Angelic Organics Farm News

Week 14 -Sat - September 20, 2008

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This Week's Vegetable Notes - by Diana Nolden, assistant growing manager

Amy Luxenburger has been gracing us with her presence since the middle of July. A recent graduate of Earlham College in Richmond, Indiana, she earned a degree in Art History. With a shrug of her shoulders and talk about a possible museum job, Amy makes the comment that she likes working here. Not to say she is losing her creativity amongst the crops, she has already transformed the “mallard” trailer into a cozy living space.

It is apparent that Amy enjoys the work, and has quickly made her way to the head of the pack as an excellent employee. She has some farm experience, mostly from her grandparent’s dairy farm in Southern Michigan. There have been a few times during harvest when we got to hear stories about her gramps, some of which could rival my own grandpa stories. Her ability to adapt to the work has made her an asset in leading crew activities as well as instructing new farm workers.

However good of a worker she is, it just might be her smile and laugh that endears her to us. Stories from camp and willingness to run-a-muck make washing lettuce and harvest pass with ease. Even as the days turn colder, she dons a puffy vest and continues to entertain. A true karaoke champ, Amy has goals of crashing a few Beloit College parties and dancing to Rock Lobster dressed as the clawed crustacean. (Possibly with back up, if Stacey and I create our own deep-sea costumes.) For now I think she is happy being a gossip girl convert and relaxing after the long days with a little antm (Americas Next Top Model). Look for Amy this Saturday at our open house.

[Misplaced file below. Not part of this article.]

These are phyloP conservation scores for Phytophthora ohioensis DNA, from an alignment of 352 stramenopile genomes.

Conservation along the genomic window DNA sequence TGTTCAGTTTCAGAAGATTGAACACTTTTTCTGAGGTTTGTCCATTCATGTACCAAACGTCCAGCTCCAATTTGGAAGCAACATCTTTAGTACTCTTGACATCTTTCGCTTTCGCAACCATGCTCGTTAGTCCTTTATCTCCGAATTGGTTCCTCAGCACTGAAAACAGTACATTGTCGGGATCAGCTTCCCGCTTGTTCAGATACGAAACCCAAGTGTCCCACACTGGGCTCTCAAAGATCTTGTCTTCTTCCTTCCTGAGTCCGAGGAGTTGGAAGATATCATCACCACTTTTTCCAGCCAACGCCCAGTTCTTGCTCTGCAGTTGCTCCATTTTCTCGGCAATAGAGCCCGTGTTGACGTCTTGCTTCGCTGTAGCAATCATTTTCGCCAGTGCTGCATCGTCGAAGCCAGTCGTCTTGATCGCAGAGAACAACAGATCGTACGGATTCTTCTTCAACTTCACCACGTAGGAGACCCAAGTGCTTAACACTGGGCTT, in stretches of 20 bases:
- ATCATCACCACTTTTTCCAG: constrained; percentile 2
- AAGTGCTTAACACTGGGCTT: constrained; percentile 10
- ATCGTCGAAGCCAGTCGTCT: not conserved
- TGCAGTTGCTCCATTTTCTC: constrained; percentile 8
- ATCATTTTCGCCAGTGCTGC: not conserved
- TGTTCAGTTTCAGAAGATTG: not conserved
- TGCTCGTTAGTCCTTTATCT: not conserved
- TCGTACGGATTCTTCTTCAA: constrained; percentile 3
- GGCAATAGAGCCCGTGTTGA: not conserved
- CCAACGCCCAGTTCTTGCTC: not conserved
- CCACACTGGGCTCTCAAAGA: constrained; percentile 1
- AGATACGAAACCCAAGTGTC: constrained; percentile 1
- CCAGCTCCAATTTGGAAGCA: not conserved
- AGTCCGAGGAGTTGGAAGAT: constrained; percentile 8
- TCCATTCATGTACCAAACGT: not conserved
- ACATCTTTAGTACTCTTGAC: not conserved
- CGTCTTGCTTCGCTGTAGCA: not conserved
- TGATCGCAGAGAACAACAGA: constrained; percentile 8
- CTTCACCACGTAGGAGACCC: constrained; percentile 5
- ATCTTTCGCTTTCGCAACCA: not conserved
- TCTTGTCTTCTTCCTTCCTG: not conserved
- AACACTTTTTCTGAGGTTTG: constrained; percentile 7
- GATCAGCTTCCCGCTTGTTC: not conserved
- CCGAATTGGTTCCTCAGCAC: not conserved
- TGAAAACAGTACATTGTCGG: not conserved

Third time's a charm…I have had really bad luck with the fall open house. For me, I think it would be the one that I would enjoy more. The air is cooler, there are lots of pumpkins, and there are not so many cucumber dishes. However, for the last two-seasons, events have kept me from joining in the festivities. My first year, I was in bed with a 103-degree fever. My mom came to visit, but I think it was more for the potluck. And the majority of us remember last year’s event that had me in a hospital bed. Stacey commented that this is the time of year I ought to be bundled in bubble wrap. Probably true. This year I plan on being at the fall open house and I hope to see many of you there.



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To the left is a photo from an

Open House in 1996.

What's In Your Box

Bob writes...

Please note: this box summary is written the week before you receive your box. It is updated but not all the boxes packed for your delivery day will be exactly the same, although it is likely that all the boxes at your dropsite will be the same. Some things may be in your box that are not listed, and some listed things may not be in your box. As always, be sure to thoroughly wash all your vegetables.

The page numbers listed below refer to cooking tips and recipes in Farmer John’s Cookbook: The Real Dirt on Vegetables as provided to all shareholders. Some recipes are listed at


Beets-Decent beet greens; use these greens like you would spinach or chard; pp. 55-62

BRASSICAS-pp. 248-269


Broccoli - At least 2 heads; perhaps a quiche for Sunday brunch?



Winter Squash-acorn(s), pp. 307-315

Peppers- pp. 215-222

Heirloom Tomato(es) -maybe; not bagged.


Onion(s)-yellow storage, pp. 121-128

Leek(s)-pp. 205-210


Swiss Chard-Stacey likes to eat her chard in scrambled eggs with some sort of cheese.